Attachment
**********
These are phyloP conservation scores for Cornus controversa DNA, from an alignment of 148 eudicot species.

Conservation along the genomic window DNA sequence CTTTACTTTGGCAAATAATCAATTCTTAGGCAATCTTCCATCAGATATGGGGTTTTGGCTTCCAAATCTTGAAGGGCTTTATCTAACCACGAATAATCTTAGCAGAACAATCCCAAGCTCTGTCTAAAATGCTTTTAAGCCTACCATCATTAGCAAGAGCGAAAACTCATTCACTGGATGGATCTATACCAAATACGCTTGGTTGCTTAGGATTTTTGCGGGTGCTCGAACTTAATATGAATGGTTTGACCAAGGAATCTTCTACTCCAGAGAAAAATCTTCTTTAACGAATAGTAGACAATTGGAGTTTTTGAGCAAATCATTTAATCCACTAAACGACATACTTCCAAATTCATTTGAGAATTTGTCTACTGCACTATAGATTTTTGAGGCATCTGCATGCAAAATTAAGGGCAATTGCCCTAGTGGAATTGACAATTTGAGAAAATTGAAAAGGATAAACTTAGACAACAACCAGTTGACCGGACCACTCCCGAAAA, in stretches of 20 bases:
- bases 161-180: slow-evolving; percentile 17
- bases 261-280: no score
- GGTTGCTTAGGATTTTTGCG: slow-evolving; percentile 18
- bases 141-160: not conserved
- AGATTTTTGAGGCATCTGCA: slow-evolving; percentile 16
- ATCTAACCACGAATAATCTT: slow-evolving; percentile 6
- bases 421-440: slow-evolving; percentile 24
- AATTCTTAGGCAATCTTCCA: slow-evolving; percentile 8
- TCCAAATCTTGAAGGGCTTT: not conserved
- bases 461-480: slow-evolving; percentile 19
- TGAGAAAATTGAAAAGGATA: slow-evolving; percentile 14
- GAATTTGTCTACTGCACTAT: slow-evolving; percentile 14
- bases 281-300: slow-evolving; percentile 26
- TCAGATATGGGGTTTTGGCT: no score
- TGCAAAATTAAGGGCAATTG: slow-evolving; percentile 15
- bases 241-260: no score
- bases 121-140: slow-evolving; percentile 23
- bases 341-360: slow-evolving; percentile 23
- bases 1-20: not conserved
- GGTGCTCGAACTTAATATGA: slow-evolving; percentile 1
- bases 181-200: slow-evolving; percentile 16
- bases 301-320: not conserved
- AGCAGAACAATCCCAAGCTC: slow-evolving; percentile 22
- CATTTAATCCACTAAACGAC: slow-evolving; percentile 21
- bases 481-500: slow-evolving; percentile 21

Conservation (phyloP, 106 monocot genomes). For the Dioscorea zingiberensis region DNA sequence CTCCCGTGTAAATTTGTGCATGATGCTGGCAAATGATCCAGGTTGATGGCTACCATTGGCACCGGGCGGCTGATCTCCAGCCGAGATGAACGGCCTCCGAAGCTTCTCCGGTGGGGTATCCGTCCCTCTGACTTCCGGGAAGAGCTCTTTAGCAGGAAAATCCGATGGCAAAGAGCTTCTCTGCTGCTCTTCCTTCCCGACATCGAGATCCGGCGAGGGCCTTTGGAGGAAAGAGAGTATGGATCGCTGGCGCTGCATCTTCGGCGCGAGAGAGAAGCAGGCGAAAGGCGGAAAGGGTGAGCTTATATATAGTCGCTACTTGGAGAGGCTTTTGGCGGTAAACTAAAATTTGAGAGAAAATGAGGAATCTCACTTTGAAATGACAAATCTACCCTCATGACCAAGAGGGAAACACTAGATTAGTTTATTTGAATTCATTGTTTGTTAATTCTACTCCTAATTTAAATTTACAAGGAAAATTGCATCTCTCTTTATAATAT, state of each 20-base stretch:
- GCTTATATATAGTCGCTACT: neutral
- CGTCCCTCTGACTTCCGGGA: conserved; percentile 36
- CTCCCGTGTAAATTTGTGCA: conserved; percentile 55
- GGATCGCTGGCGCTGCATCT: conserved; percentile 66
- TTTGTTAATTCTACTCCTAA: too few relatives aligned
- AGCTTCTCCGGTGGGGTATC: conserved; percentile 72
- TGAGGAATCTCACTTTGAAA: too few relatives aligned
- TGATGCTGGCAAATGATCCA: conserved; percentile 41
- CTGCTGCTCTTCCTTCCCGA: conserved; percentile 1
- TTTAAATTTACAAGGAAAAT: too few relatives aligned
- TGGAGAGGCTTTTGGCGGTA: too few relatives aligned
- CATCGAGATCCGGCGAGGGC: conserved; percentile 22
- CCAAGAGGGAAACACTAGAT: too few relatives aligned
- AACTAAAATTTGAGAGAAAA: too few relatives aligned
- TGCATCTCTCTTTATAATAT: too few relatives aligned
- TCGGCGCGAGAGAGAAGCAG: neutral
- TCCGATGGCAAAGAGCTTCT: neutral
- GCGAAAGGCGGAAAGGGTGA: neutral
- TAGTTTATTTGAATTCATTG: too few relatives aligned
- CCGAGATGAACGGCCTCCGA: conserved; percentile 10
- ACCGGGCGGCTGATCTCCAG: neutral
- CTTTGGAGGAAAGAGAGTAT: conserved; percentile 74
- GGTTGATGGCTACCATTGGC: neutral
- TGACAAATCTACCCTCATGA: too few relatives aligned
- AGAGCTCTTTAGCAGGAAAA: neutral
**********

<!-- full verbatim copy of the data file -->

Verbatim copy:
These are phyloP conservation scores for Cornus controversa DNA, from an alignment of 148 eudicot species.

Conservation along the genomic window DNA sequence CTTTACTTTGGCAAATAATCAATTCTTAGGCAATCTTCCATCAGATATGGGGTTTTGGCTTCCAAATCTTGAAGGGCTTTATCTAACCACGAATAATCTTAGCAGAACAATCCCAAGCTCTGTCTAAAATGCTTTTAAGCCTACCATCATTAGCAAGAGCGAAAACTCATTCACTGGATGGATCTATACCAAATACGCTTGGTTGCTTAGGATTTTTGCGGGTGCTCGAACTTAATATGAATGGTTTGACCAAGGAATCTTCTACTCCAGAGAAAAATCTTCTTTAACGAATAGTAGACAATTGGAGTTTTTGAGCAAATCATTTAATCCACTAAACGACATACTTCCAAATTCATTTGAGAATTTGTCTACTGCACTATAGATTTTTGAGGCATCTGCATGCAAAATTAAGGGCAATTGCCCTAGTGGAATTGACAATTTGAGAAAATTGAAAAGGATAAACTTAGACAACAACCAGTTGACCGGACCACTCCCGAAAA, in stretches of 20 bases:
- bases 161-180: slow-evolving; percentile 17
- bases 261-280: no score
- GGTTGCTTAGGATTTTTGCG: slow-evolving; percentile 18
- bases 141-160: not conserved
- AGATTTTTGAGGCATCTGCA: slow-evolving; percentile 16
- ATCTAACCACGAATAATCTT: slow-evolving; percentile 6
- bases 421-440: slow-evolving; percentile 24
- AATTCTTAGGCAATCTTCCA: slow-evolving; percentile 8
- TCCAAATCTTGAAGGGCTTT: not conserved
- bases 461-480: slow-evolving; percentile 19
- TGAGAAAATTGAAAAGGATA: slow-evolving; percentile 14
- GAATTTGTCTACTGCACTAT: slow-evolving; percentile 14
- bases 281-300: slow-evolving; percentile 26
- TCAGATATGGGGTTTTGGCT: no score
- TGCAAAATTAAGGGCAATTG: slow-evolving; percentile 15
- bases 241-260: no score
- bases 121-140: slow-evolving; percentile 23
- bases 341-360: slow-evolving; percentile 23
- bases 1-20: not conserved
- GGTGCTCGAACTTAATATGA: slow-evolving; percentile 1
- bases 181-200: slow-evolving; percentile 16
- bases 301-320: not conserved
- AGCAGAACAATCCCAAGCTC: slow-evolving; percentile 22
- CATTTAATCCACTAAACGAC: slow-evolving; percentile 21
- bases 481-500: slow-evolving; percentile 21

Conservation (phyloP, 106 monocot genomes). For the Dioscorea zingiberensis region DNA sequence CTCCCGTGTAAATTTGTGCATGATGCTGGCAAATGATCCAGGTTGATGGCTACCATTGGCACCGGGCGGCTGATCTCCAGCCGAGATGAACGGCCTCCGAAGCTTCTCCGGTGGGGTATCCGTCCCTCTGACTTCCGGGAAGAGCTCTTTAGCAGGAAAATCCGATGGCAAAGAGCTTCTCTGCTGCTCTTCCTTCCCGACATCGAGATCCGGCGAGGGCCTTTGGAGGAAAGAGAGTATGGATCGCTGGCGCTGCATCTTCGGCGCGAGAGAGAAGCAGGCGAAAGGCGGAAAGGGTGAGCTTATATATAGTCGCTACTTGGAGAGGCTTTTGGCGGTAAACTAAAATTTGAGAGAAAATGAGGAATCTCACTTTGAAATGACAAATCTACCCTCATGACCAAGAGGGAAACACTAGATTAGTTTATTTGAATTCATTGTTTGTTAATTCTACTCCTAATTTAAATTTACAAGGAAAATTGCATCTCTCTTTATAATAT, state of each 20-base stretch:
- GCTTATATATAGTCGCTACT: neutral
- CGTCCCTCTGACTTCCGGGA: conserved; percentile 36
- CTCCCGTGTAAATTTGTGCA: conserved; percentile 55
- GGATCGCTGGCGCTGCATCT: conserved; percentile 66
- TTTGTTAATTCTACTCCTAA: too few relatives aligned
- AGCTTCTCCGGTGGGGTATC: conserved; percentile 72
- TGAGGAATCTCACTTTGAAA: too few relatives aligned
- TGATGCTGGCAAATGATCCA: conserved; percentile 41
- CTGCTGCTCTTCCTTCCCGA: conserved; percentile 1
- TTTAAATTTACAAGGAAAAT: too few relatives aligned
- TGGAGAGGCTTTTGGCGGTA: too few relatives aligned
- CATCGAGATCCGGCGAGGGC: conserved; percentile 22
- CCAAGAGGGAAACACTAGAT: too few relatives aligned
- AACTAAAATTTGAGAGAAAA: too few relatives aligned
- TGCATCTCTCTTTATAATAT: too few relatives aligned
- TCGGCGCGAGAGAGAAGCAG: neutral
- TCCGATGGCAAAGAGCTTCT: neutral
- GCGAAAGGCGGAAAGGGTGA: neutral
- TAGTTTATTTGAATTCATTG: too few relatives aligned
- CCGAGATGAACGGCCTCCGA: conserved; percentile 10
- ACCGGGCGGCTGATCTCCAG: neutral
- CTTTGGAGGAAAGAGAGTAT: conserved; percentile 74
- GGTTGATGGCTACCATTGGC: neutral
- TGACAAATCTACCCTCATGA: too few relatives aligned
- AGAGCTCTTTAGCAGGAAAA: neutral